Thursday, March 8, 2012
Abandoment to Divine Providence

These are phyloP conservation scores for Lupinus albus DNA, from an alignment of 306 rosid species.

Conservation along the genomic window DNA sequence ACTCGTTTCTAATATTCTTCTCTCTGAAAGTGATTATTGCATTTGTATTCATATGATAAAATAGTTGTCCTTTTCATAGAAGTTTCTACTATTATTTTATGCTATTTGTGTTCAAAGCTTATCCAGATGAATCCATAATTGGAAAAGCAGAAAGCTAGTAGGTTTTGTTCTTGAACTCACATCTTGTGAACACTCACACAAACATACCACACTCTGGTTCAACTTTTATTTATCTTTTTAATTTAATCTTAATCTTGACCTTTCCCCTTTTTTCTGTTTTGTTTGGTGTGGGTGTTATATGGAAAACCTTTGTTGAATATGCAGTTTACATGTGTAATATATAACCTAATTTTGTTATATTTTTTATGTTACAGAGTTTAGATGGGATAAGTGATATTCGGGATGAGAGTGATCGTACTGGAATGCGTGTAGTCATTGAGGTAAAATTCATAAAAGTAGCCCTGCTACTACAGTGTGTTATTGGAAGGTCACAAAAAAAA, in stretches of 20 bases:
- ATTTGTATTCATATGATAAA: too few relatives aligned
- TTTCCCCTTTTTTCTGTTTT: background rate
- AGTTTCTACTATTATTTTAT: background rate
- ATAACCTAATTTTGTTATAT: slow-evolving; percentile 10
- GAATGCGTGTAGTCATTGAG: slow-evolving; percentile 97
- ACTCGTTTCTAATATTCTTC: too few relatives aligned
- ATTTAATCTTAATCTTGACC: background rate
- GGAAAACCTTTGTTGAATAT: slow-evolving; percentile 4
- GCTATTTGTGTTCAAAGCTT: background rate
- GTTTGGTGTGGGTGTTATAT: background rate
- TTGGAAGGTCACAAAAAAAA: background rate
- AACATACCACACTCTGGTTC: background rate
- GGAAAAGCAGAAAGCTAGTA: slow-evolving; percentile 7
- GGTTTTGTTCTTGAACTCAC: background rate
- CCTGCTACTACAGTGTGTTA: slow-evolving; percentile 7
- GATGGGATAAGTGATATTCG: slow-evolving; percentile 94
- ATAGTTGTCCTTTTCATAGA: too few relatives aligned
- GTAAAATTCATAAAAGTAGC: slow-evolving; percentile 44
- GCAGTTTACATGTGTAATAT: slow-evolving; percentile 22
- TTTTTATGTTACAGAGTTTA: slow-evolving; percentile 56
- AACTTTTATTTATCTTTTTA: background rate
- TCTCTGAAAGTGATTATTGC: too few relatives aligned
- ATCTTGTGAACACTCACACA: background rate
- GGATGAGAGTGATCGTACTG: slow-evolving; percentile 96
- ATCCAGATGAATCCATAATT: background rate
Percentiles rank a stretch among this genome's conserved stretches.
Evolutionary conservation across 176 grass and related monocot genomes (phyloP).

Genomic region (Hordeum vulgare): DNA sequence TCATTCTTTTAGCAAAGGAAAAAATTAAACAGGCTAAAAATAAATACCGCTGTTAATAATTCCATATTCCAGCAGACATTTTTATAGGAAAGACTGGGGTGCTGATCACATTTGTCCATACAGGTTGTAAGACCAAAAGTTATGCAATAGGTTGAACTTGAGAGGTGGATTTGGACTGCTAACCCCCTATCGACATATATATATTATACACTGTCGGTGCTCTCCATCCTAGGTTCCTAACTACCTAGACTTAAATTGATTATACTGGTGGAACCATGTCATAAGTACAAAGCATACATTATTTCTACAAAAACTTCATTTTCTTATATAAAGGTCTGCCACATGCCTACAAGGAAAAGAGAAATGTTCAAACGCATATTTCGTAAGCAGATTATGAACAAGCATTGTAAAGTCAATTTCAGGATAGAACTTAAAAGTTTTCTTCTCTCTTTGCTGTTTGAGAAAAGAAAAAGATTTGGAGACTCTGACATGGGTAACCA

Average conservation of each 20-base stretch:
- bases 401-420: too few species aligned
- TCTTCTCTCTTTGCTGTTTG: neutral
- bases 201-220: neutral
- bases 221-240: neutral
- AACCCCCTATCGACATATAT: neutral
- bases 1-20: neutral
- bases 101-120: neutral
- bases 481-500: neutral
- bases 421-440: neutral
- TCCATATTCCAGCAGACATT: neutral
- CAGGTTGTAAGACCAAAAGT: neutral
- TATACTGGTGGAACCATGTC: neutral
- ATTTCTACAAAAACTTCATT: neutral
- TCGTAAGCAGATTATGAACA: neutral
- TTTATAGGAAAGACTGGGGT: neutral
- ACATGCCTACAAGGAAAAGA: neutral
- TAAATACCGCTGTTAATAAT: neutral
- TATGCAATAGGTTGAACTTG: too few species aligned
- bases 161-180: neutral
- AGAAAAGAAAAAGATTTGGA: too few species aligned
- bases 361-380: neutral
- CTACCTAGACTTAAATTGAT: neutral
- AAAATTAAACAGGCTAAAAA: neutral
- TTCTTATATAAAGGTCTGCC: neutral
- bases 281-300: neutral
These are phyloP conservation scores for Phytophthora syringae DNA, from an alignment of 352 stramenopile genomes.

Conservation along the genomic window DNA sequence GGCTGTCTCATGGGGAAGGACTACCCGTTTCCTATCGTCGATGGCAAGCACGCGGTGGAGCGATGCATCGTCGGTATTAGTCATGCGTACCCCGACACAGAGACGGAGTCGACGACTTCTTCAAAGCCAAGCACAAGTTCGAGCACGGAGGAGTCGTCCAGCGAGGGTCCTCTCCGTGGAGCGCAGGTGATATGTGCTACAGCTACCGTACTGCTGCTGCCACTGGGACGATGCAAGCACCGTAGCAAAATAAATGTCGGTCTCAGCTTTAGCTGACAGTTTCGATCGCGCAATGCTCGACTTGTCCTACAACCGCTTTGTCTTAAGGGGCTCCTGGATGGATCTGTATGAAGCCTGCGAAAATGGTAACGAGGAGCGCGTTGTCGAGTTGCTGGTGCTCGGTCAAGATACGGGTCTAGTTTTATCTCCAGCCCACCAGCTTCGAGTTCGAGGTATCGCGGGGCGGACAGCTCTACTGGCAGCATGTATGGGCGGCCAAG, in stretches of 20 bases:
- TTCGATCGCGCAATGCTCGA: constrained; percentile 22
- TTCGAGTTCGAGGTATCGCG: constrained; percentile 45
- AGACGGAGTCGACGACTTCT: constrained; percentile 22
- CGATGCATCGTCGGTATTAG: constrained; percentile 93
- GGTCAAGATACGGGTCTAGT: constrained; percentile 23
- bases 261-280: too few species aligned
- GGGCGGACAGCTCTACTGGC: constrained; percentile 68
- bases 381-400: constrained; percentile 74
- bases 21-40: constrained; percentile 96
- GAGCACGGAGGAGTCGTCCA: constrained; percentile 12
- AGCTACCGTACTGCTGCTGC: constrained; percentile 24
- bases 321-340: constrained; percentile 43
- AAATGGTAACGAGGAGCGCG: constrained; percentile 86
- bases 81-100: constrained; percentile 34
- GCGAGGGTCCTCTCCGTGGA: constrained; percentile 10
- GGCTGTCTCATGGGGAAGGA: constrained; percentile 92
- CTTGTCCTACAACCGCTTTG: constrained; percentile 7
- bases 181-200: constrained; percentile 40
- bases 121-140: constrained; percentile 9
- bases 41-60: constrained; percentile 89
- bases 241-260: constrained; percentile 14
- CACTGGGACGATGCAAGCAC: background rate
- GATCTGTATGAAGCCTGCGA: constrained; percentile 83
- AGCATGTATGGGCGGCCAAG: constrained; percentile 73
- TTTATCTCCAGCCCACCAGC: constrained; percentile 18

One of my favorite books, which I have read so many times I have lost count, is "Abandoment to Divine Providence" by Jean-Pierre DeCaussade. Using both Scripture and the Church's theological tradition, DeCaussade says that we should accept every single event in our lives as if it came from the hand of God, because God at least permits it to happen, or it would not happen. One of the most important Scripture texts Caussade uses is Job, who said, after Satan killed his children, that God had taken them away (Job 1:21). Similar texts can be found in the David story and elsewhere in the Bible, including the exhortation to trust in Providence in the Sermon on the Mount (Matthew 6:25-34): "Consider the Lilies of the Field." But when someone is suffering, the last thing they probably want to hear is that God permited their suffering for a reason, and to trust in God. But for me that is the most important thing to believe, and the hardest thing to believe- harder to believe than to believe that a piece of bread becomes the Body of Christ. The rational part of my mind is always saying that suffering is pointless. Shakespeare made the point that no philosopher can bear a toothache patiently (Much Ado about Nothing, Act 5, 35-36). Perhaps non-philosophers can. I suppose that depends on your definition of patience, Christians talk about the patience of Christ in his suffering death on the Cross, or the patience of the Martyrs, or the patience of Job (James 5:11- perhaps not the best translation of that verse, but the idea fits the context). So perhaps patience is possible in the face of suffering. When we are suffering- whether it is the suffering of dying, mental illness, or any physical or mental pain, perhaps there is some comfort in believing in an omnibenevolent, omniscient, omnipotent God who allows all suffering for a reason, even though before we get to Heaven most of the suffering in the world doesn't make sense. Aquinas said the human mind was incapable of totally understanding the gnat. How can we expect to make sense of suffering and death? Anyway, I think there is great value in seeing my own sufferings or those of my family and friends as being permitted by God for a reason, and not just pointless, as well as the sufferings of the whole world.